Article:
Soaked But Successful
Sportsmen are rarely dissuaded by the weather, unless it’s life-threateningly cold, or hot to the point of taxing the well-being of a field dog, adventures in the uplands continue through all sorts of conditions.
Wind, snow and even rain impact how pheasants relate to their habitat and where they seek shelter, and how these birds respond to damp environments can give hunters clues that lead to better success, when the heavens open up and rains highlight a scheduled day afield. What follows are tips to help hunters find pheasants in the rain and keep the adventure going despite any downpours.
In wet conditions, pheasants will do what non-hunting humans like to do – stay set someplace dry and warm. For these reasons it is key to identify those outdoor spaces that provide the most protection from rainfall, as these areas are where the birds will be. What this means is picking out those stands that act as a buffer from moisture, such as dense clumps of brush, or shelterbelts with a good mix of heavy cover like pines, plum thickets and other thick bushes. With taller grasses in which to hide that also serve as a tent of sorts, pheasants will utilize the small spaces in these brushy areas to stay as dry as possible, while taking escape routes out of them as needed if predators or hunters should show up.
Additionally, thermal cover like cane and cattails are worth a look, as the overhanging leaves and stems create places that prevent much of the rain from reaching the birds underneath. Willow thickets alongside slough areas help to also provide a similar bunker as reeds and leaves stack up to provide protection from moisture. Approach them carefully and be ready for a big flush from multiple pheasants.
Into the Wind
Wet conditions, with habitat areas like those mentioned above, will help keep pheasants in place throughout the day. As they sit for the extended period of time, they generate a heavy scent pocket for dogs to find in the field. The damp environment will also hold that scent a little better than on drier days, making it easier for dogs to pick up. Work into the wind, particularly along the back side of those brushlines and shelterbelts where birds are likely to be, and trust the dog’s nose, watching for signs of birdiness. Usually, the downwind side of those structures is where roosters will sit, as much of the rain which is borne on the wind will be absorbed by the trees and bushes, making for a fairly dry area on the leeward edge of the buffer.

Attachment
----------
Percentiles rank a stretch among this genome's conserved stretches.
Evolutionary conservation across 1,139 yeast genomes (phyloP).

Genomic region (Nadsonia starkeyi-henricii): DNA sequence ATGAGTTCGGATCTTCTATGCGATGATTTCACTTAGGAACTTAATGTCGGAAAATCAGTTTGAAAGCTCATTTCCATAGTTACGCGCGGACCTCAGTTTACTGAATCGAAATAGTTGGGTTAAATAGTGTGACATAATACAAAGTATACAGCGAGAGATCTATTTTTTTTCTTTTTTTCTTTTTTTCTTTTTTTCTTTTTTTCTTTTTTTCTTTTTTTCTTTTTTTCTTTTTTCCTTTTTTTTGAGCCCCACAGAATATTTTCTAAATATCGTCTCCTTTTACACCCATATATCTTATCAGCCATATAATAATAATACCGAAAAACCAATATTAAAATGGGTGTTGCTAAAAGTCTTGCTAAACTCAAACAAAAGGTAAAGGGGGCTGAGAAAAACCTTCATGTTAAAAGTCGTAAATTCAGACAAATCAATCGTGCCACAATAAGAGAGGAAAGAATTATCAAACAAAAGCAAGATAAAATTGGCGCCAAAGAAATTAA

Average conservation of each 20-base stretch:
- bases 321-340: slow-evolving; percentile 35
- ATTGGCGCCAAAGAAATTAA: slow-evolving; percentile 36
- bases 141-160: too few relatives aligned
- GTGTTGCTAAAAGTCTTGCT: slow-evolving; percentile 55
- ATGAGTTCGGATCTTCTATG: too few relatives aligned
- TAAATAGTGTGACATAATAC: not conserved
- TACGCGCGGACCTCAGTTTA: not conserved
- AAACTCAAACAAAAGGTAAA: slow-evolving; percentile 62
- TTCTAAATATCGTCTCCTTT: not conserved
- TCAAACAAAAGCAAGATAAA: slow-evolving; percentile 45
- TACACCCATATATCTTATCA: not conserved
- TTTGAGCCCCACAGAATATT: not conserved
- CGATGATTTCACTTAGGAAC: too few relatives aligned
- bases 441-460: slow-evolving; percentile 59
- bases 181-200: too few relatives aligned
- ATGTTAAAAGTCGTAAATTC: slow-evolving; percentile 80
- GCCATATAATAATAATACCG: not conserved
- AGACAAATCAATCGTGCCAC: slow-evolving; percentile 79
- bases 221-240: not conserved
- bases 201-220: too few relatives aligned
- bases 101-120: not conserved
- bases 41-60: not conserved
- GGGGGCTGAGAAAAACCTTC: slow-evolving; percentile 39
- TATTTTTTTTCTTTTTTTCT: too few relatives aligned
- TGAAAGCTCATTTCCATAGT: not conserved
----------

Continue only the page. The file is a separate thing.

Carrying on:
While the birds may be there, they won’t be for long as a dog approaches and they will likely skitter through the trunks and bases of the claim and out the other side of the belt. Have another hunter man up and take on the challenge of the windy and rainy side to intercept those roosters on their escape, even if the conditions are less than desirable.
Rain doesn’t have to ruin a pheasant hunt and in fact, it can produce some very memorable moments despite the challenges. Target that cover which helps protect roosters in wet times, use the wind to locate them, and adjust to their escape tactics to convert now and into the season. Make it a point to wipe down a shotgun that has gotten rained on during a hunt and give it a thorough cleaning upon returning home to prevent rust or corrosion and keep it in good, operational shape.
Follow these tips for continued upland success, despite whatever the weather might be as the season gets started, and even later into the autumn.